This extension is part of the Sinatra::Contrib project. Run gem install sinatra-contrib to have it available.
Sinatra::ConfigFile is an extension that allows you to load
the application's configuration from YAML files. It automatically
detects if the files contain specific environment settings and it will use
those corresponding to the current one.
You can access those options through
settings within the
application. If you try to get the value for a setting that hasn't been
defined in the config file for the current environment, you will get
whatever it was set to in the application.
Once you have written your configurations to a YAML file you can tell the extension to load them. See below for more information about how these files are interpreted.
For the examples, lets assume the following config.yml file:
greeting: Welcome to my file configurable application
require "sinatra" require "sinatra/config_file" config_file 'path/to/config.yml' get '/' do @greeting = settings.greeting haml :index end # The rest of your classic application code goes here...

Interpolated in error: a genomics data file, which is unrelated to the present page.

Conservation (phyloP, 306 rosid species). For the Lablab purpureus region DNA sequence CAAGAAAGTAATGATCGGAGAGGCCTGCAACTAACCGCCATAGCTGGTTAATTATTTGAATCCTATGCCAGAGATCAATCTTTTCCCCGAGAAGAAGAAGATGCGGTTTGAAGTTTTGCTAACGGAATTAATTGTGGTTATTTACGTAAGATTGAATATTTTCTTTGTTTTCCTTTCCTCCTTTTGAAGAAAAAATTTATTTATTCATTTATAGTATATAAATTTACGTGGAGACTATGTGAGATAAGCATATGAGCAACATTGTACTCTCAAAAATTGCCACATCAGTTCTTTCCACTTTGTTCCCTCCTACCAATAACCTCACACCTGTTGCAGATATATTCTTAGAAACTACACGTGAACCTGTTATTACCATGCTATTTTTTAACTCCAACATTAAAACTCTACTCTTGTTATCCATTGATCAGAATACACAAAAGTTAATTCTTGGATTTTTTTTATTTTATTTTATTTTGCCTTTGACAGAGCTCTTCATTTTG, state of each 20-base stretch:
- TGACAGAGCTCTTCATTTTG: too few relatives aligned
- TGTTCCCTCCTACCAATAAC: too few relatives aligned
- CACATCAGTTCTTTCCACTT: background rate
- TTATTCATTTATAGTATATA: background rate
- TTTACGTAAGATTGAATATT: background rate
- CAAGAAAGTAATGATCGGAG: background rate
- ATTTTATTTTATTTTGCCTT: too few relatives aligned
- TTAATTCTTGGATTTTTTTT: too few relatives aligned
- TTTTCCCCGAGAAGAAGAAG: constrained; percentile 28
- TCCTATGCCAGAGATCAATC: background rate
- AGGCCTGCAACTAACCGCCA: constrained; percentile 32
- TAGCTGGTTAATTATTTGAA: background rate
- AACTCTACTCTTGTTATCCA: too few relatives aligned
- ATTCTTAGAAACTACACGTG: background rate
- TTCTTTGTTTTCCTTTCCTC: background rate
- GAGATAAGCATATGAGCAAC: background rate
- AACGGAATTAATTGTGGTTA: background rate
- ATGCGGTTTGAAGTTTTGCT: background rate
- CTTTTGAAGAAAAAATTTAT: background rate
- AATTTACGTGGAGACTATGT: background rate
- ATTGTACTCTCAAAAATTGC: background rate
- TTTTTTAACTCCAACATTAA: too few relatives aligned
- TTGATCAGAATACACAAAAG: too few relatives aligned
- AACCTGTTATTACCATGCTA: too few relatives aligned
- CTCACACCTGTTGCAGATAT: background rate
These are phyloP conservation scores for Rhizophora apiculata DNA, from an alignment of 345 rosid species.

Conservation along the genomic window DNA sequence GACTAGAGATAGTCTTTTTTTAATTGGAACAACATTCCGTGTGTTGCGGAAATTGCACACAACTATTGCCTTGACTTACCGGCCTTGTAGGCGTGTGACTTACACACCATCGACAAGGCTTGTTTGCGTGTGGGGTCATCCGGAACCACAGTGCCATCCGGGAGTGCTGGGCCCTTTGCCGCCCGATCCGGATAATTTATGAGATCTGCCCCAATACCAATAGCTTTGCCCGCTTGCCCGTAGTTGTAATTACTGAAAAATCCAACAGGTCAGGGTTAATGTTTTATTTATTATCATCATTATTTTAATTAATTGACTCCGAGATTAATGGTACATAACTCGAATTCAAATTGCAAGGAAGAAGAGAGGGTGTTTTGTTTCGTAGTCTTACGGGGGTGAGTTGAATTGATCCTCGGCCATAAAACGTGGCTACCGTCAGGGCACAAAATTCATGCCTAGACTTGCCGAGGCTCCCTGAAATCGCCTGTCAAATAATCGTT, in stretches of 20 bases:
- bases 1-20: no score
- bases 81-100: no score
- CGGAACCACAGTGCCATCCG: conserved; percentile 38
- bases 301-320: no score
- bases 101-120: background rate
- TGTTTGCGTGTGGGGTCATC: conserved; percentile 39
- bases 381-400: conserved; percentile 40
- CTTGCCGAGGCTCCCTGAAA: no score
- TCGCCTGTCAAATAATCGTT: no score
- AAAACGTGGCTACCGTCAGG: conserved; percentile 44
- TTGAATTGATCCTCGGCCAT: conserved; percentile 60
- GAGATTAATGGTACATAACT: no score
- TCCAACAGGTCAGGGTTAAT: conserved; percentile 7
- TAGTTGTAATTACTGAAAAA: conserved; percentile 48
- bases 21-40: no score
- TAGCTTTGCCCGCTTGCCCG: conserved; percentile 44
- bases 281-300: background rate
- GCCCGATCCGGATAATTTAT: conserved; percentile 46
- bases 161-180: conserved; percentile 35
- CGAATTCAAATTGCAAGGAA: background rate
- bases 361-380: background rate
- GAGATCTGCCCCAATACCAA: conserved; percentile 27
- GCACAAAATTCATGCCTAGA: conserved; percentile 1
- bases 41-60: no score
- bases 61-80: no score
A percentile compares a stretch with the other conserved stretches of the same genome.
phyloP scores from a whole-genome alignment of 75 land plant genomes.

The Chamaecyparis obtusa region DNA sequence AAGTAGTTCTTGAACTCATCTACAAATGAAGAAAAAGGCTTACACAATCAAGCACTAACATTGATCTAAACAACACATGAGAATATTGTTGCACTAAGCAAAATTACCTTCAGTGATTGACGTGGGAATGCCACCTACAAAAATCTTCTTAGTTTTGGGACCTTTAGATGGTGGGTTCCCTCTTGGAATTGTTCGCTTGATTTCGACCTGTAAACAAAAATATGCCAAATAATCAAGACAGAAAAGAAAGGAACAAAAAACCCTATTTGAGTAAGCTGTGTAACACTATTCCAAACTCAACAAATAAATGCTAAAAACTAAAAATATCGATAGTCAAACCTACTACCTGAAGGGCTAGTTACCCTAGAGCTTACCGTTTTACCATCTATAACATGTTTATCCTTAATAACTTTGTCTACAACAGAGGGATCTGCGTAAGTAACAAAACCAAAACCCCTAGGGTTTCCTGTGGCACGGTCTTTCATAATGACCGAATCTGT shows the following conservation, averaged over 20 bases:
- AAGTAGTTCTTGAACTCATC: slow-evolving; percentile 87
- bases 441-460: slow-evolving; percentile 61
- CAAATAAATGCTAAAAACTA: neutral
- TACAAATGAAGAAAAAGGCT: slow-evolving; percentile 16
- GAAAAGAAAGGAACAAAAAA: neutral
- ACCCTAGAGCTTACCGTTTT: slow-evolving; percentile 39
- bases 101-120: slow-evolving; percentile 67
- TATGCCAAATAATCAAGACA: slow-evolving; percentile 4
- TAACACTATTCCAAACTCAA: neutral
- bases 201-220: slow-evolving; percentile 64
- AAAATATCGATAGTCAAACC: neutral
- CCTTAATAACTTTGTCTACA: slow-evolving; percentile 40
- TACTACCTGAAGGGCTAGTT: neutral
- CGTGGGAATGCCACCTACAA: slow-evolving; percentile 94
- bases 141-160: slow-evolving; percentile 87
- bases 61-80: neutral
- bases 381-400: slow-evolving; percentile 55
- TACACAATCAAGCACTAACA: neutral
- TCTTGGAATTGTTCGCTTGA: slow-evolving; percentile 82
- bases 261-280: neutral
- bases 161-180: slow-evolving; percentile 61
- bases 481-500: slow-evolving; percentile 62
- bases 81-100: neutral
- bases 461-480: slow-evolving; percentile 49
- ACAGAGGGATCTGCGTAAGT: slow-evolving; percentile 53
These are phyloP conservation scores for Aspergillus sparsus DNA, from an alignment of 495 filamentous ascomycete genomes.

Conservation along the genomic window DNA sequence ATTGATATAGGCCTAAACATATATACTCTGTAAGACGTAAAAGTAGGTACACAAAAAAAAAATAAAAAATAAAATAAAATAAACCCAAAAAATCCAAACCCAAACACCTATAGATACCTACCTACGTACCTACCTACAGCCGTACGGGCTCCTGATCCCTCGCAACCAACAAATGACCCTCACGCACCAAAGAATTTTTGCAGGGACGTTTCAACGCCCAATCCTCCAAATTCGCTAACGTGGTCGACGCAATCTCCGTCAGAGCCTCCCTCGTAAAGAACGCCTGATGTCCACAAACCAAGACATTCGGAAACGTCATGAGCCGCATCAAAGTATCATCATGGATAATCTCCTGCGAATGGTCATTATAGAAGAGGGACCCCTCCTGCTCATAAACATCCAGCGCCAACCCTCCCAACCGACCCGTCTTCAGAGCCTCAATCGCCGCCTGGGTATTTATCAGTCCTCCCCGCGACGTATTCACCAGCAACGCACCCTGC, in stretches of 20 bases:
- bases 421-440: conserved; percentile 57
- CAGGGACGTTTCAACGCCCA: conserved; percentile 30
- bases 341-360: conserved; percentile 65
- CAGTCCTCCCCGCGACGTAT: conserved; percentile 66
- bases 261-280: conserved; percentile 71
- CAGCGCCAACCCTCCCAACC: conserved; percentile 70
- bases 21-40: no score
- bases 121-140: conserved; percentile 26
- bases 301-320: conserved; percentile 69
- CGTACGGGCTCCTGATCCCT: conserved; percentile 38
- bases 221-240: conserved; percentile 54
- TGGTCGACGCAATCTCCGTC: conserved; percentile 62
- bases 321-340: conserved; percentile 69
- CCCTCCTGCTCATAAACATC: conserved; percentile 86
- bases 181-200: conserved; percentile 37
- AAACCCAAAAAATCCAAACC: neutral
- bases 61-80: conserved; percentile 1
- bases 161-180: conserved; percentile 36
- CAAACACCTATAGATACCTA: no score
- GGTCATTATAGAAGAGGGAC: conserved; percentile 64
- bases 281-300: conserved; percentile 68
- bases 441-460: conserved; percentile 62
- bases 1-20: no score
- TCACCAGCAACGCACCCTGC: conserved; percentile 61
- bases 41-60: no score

require "sinatra/base" require "sinatra/config_file" class MyApp < Sinatra::Base register Sinatra::ConfigFile config_file 'path/to/config.yml' get '/' do @greeting = settings.greeting haml :index end # The rest of your modular application code goes here... end
Config File Format
In its most simple form this file is just a key-value list:
foo: bar something: 42 nested: a: 1 b: 2
But it also can provide specific environment configuration. There are two ways to do that: at the file level and at the settings level.
At the settings level (e.g. in 'path/to/config.yml'):
development: foo: development bar: bar test: foo: test bar: bar production: foo: production bar: bar
Or at the file level:
foo: development: development test: test production: production bar: bar
In either case,
settings.foo will return the environment name,
settings.bar will return
If you wish to provide defaults that may be shared among all the environments, this can be done by using a YAML alias, and then overwriting values in environments where appropriate:
default: &common_settings foo: 'foo' bar: 'bar' production: <<: *common_settings bar: 'baz' # override the default value